We went to Kings Dominion for a Saturday day trip. No roller coaster Glass videos this time as I forgot my head strap, but here’s the view from the Ferris wheel:
Been a year since our last trip to Chincoteague, so we drove to the shore over the weekend to bask on the sand, kayak around a bit, eat some oysters, and see the Orb-2 rocket launch from Wallops. Also brought along the Google Glass to get some POV video of our adventures.
Fourth of July in New Jersey presented an opportunity to test out how well Google Glass captures fireworks. It was pretty fun to be able to record video while also looking at the explosions rather than checking a screen constantly. (With thanks to brother-in-law Bob for driving us to Nomahegan Park to see the show.)
Over the weekend we took a Circle Line boat ride around Manhattan to see the updated skyline with the almost-finished World Trade Center tower.
It’s a tour I haven’t taken since I was a kid, and it was nice to be on the water and see the Statue of Liberty and the undersides of the East River bridges again.
This year’s Smithsonian Folklife Festival had just two rather than the usual three cultural themes: China and Kenya. The Festival ran into some trouble with NPS over new park landscaping concerns, but everything seems to have been ironed out for at least the next five years.
Google Glass is large, conspicuous, and expensive. It’s a bulky two-piece computer prominently clinging to the side of your face on a frame that is unfoldable and unpocketable. Unless you have a bag* with you, Glass pretty much forces you to wear it on your face — and this might be by design. It’s possible Google wants Glass to be a real-life viral marketing tool for itself, just by being an extremely visible head-mounted conversation starter: conversations that will probably start with mention of the $1,500 price tag (after the standard “are you recording me now?”)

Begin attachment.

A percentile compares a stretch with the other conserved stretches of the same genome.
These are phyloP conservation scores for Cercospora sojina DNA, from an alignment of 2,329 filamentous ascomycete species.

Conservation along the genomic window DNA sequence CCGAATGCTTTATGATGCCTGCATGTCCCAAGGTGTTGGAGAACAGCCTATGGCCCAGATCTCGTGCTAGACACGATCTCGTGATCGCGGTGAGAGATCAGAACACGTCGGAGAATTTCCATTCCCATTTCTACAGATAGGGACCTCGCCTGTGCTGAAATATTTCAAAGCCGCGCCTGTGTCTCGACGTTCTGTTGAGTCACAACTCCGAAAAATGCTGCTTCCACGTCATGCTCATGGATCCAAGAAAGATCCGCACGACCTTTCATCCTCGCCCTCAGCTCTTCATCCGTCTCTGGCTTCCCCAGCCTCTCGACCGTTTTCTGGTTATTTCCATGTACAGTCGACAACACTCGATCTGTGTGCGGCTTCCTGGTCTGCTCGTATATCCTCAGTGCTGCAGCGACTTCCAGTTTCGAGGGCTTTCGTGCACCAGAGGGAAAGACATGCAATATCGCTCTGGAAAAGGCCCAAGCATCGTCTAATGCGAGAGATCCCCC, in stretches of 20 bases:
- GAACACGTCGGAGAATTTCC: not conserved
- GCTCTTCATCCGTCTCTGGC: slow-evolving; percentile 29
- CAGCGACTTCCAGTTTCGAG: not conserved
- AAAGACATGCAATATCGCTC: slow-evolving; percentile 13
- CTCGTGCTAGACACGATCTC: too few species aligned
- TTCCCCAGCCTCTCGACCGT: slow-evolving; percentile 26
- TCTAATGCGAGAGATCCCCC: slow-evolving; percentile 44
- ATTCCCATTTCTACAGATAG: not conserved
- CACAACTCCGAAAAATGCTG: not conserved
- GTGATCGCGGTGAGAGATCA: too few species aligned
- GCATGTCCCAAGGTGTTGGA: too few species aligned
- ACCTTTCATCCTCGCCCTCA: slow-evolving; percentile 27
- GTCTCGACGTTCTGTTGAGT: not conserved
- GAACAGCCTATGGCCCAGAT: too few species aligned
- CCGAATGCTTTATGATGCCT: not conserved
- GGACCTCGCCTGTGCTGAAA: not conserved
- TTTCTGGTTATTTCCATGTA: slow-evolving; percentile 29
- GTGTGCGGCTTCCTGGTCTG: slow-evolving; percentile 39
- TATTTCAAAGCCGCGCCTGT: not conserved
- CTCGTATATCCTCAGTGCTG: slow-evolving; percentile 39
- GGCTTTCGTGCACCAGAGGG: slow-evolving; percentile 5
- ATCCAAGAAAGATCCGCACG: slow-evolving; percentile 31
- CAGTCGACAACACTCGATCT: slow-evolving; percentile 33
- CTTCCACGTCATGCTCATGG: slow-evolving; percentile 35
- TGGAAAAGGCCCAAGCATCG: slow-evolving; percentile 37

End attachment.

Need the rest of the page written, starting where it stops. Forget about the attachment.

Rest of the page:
I’ve been a fan of journalist Miles O’Brien since his early days as a space reporter at CNN (following the untimely death of previous space reporter John Holliman). O’Brien recently lost his left arm to amputation, due to complications from acute compartment syndrome after a freak bag accident. He’s written a frank and moving piece in NYMag about his experiences post-amputation.
O’Brien was going to be the first journalist in space, but the fatal Columbia disaster cancelled that plan. He was later laid off from CNN. I can’t help but feel bad for the guy: he was a great journalist destined for awesome things, but fell prey over the years to a combination of factors outside his control. Despite all adversity I hope he gets to go into space eventually.